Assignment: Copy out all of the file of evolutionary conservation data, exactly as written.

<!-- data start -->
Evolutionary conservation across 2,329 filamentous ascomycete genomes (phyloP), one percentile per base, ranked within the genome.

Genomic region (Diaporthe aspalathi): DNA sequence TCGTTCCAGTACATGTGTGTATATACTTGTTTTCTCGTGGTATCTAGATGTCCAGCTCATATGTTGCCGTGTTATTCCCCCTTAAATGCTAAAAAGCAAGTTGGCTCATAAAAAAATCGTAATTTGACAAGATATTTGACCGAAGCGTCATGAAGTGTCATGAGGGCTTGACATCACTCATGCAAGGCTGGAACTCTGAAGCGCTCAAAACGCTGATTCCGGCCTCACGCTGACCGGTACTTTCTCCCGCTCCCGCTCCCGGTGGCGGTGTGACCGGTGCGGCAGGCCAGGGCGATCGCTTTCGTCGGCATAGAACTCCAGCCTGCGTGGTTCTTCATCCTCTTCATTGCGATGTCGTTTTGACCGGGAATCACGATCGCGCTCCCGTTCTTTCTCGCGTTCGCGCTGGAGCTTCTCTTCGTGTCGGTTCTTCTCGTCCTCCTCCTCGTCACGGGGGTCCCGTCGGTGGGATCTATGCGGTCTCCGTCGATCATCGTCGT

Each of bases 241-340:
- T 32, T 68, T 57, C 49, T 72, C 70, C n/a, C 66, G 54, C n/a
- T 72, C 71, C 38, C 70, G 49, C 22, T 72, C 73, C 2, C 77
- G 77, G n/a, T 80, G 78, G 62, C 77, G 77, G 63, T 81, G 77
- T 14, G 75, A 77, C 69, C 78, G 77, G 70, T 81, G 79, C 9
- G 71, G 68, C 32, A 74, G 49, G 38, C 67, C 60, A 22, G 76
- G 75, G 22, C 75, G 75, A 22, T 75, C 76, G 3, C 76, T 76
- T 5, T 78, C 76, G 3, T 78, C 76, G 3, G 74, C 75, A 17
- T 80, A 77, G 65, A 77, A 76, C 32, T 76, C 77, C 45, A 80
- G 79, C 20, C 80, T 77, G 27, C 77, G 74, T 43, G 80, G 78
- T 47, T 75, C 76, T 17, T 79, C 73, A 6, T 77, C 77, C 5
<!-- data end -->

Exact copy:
Evolutionary conservation across 2,329 filamentous ascomycete genomes (phyloP), one percentile per base, ranked within the genome.

Genomic region (Diaporthe aspalathi): DNA sequence TCGTTCCAGTACATGTGTGTATATACTTGTTTTCTCGTGGTATCTAGATGTCCAGCTCATATGTTGCCGTGTTATTCCCCCTTAAATGCTAAAAAGCAAGTTGGCTCATAAAAAAATCGTAATTTGACAAGATATTTGACCGAAGCGTCATGAAGTGTCATGAGGGCTTGACATCACTCATGCAAGGCTGGAACTCTGAAGCGCTCAAAACGCTGATTCCGGCCTCACGCTGACCGGTACTTTCTCCCGCTCCCGCTCCCGGTGGCGGTGTGACCGGTGCGGCAGGCCAGGGCGATCGCTTTCGTCGGCATAGAACTCCAGCCTGCGTGGTTCTTCATCCTCTTCATTGCGATGTCGTTTTGACCGGGAATCACGATCGCGCTCCCGTTCTTTCTCGCGTTCGCGCTGGAGCTTCTCTTCGTGTCGGTTCTTCTCGTCCTCCTCCTCGTCACGGGGGTCCCGTCGGTGGGATCTATGCGGTCTCCGTCGATCATCGTCGT

Each of bases 241-340:
- T 32, T 68, T 57, C 49, T 72, C 70, C n/a, C 66, G 54, C n/a
- T 72, C 71, C 38, C 70, G 49, C 22, T 72, C 73, C 2, C 77
- G 77, G n/a, T 80, G 78, G 62, C 77, G 77, G 63, T 81, G 77
- T 14, G 75, A 77, C 69, C 78, G 77, G 70, T 81, G 79, C 9
- G 71, G 68, C 32, A 74, G 49, G 38, C 67, C 60, A 22, G 76
- G 75, G 22, C 75, G 75, A 22, T 75, C 76, G 3, C 76, T 76
- T 5, T 78, C 76, G 3, T 78, C 76, G 3, G 74, C 75, A 17
- T 80, A 77, G 65, A 77, A 76, C 32, T 76, C 77, C 45, A 80
- G 79, C 20, C 80, T 77, G 27, C 77, G 74, T 43, G 80, G 78
- T 47, T 75, C 76, T 17, T 79, C 73, A 6, T 77, C 77, C 5